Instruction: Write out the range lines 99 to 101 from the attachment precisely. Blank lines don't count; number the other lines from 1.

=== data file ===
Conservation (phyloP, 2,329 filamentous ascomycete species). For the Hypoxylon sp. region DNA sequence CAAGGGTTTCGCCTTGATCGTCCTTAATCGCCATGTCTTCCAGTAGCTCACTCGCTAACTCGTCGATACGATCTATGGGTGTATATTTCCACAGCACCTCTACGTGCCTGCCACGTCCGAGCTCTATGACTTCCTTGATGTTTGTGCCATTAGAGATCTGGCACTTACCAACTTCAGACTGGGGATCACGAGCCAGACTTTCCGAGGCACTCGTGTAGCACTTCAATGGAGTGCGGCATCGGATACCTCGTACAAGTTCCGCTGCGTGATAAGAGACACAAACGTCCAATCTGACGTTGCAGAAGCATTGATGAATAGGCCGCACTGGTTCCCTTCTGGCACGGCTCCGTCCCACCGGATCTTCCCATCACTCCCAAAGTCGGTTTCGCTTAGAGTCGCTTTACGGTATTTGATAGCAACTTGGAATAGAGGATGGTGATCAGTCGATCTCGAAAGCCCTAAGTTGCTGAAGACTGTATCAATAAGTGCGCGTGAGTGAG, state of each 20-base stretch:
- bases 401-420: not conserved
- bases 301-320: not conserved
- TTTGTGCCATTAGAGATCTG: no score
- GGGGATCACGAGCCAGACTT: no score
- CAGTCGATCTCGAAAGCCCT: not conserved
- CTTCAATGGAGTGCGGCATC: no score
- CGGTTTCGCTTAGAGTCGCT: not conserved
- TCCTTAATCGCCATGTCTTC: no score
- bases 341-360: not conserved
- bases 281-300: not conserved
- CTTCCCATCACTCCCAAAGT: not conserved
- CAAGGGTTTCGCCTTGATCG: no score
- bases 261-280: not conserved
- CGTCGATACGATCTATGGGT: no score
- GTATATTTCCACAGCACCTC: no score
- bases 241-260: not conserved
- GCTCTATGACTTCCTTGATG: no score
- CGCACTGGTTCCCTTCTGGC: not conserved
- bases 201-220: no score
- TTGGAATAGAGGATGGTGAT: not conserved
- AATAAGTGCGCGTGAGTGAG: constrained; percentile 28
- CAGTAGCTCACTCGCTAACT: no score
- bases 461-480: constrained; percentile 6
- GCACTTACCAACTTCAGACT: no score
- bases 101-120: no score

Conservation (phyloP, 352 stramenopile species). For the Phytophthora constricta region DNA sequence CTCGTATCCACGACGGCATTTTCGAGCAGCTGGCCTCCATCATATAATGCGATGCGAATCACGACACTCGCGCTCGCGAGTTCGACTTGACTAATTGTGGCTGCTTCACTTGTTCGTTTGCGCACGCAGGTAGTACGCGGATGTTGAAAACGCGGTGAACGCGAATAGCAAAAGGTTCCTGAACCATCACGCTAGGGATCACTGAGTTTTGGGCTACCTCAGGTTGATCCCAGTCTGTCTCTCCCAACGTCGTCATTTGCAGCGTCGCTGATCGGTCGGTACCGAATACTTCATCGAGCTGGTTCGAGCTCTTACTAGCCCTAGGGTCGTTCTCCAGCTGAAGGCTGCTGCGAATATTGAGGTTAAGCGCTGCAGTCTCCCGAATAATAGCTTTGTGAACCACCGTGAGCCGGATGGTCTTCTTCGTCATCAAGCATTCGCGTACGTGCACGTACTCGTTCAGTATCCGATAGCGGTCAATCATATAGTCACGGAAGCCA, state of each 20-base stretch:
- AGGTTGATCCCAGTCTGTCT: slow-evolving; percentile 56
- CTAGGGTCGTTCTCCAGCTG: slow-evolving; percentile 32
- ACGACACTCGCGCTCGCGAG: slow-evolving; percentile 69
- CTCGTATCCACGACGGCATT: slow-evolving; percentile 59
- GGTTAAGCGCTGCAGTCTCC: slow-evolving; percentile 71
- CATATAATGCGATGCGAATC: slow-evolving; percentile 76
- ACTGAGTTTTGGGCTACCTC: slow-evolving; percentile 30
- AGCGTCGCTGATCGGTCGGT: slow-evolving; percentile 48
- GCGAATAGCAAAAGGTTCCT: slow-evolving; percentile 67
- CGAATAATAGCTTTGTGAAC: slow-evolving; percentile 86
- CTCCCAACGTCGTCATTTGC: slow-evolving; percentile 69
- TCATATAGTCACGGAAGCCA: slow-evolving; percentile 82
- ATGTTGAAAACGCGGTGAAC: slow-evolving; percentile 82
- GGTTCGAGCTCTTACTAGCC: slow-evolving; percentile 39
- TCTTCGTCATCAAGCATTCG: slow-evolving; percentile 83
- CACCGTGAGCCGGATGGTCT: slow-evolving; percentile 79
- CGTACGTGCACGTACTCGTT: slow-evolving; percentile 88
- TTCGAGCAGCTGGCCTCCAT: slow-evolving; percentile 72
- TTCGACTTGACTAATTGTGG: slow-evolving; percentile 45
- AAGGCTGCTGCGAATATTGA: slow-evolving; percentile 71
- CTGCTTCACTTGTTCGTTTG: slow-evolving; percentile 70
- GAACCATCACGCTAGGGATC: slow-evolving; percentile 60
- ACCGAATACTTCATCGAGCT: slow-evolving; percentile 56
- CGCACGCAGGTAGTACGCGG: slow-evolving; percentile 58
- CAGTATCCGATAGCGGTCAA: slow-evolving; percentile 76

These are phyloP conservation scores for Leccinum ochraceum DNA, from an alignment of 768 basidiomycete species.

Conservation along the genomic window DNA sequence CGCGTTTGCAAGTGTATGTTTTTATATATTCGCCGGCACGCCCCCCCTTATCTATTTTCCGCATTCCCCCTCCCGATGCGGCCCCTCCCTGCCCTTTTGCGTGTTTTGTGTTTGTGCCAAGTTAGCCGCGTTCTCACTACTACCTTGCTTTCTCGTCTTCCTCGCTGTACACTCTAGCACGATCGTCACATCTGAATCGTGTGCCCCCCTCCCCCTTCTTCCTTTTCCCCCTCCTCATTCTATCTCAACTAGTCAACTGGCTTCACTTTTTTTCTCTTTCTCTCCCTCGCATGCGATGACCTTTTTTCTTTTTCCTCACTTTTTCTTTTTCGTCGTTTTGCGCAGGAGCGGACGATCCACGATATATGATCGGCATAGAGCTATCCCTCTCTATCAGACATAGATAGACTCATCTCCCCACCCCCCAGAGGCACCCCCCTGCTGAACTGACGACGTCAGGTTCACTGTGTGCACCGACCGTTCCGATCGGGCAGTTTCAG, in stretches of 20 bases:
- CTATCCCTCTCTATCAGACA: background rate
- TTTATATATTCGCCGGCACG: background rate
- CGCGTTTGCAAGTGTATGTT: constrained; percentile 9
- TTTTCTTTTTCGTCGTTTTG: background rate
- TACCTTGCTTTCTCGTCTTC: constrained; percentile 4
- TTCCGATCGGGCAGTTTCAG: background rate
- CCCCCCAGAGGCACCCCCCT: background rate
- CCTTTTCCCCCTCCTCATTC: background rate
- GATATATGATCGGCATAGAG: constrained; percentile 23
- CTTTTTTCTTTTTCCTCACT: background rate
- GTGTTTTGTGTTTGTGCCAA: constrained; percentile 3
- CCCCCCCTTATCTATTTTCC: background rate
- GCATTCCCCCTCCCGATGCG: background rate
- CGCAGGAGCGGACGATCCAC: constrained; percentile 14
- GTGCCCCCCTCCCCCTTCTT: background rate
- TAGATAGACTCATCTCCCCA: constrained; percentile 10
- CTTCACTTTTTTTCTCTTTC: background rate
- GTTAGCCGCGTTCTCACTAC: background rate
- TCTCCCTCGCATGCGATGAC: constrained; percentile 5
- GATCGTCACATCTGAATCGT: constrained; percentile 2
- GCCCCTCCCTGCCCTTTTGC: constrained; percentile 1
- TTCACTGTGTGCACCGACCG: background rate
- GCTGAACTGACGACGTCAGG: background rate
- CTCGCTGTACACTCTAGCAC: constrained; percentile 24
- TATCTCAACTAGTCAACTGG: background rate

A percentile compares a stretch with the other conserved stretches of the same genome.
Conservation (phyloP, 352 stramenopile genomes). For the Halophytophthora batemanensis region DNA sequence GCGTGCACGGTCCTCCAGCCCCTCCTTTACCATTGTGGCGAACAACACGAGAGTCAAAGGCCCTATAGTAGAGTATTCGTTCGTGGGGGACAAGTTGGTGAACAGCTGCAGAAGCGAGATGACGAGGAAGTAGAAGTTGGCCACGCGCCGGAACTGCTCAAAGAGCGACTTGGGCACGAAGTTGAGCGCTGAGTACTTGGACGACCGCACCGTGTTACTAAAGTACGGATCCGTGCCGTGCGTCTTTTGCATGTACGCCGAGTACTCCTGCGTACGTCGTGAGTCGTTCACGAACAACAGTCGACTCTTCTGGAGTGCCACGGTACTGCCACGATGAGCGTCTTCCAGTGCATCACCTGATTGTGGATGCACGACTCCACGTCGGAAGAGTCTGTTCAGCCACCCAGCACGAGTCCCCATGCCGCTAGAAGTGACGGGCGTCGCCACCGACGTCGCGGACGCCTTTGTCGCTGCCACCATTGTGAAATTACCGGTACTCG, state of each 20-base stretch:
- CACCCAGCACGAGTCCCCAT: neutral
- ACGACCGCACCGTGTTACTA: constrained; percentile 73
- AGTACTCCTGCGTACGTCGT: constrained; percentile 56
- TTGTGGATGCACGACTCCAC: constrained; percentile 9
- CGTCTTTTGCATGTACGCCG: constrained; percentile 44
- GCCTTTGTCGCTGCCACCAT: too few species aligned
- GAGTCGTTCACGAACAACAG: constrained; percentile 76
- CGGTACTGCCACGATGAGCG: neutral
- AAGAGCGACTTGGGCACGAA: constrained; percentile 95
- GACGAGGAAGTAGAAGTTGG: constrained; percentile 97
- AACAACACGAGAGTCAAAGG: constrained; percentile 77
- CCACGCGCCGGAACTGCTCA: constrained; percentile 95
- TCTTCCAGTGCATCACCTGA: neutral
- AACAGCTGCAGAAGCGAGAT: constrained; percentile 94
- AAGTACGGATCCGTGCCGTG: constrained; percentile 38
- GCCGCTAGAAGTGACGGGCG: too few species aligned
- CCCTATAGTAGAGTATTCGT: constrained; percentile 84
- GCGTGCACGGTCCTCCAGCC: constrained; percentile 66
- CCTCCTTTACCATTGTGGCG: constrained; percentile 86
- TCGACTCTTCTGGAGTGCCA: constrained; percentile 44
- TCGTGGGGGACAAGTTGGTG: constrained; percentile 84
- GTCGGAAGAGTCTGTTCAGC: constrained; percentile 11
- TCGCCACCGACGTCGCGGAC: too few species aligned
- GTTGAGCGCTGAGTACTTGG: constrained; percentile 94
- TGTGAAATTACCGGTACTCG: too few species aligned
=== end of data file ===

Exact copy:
- GCGTGCACGGTCCTCCAGCC: constrained; percentile 66
- CCTCCTTTACCATTGTGGCG: constrained; percentile 86
- TCGACTCTTCTGGAGTGCCA: constrained; percentile 44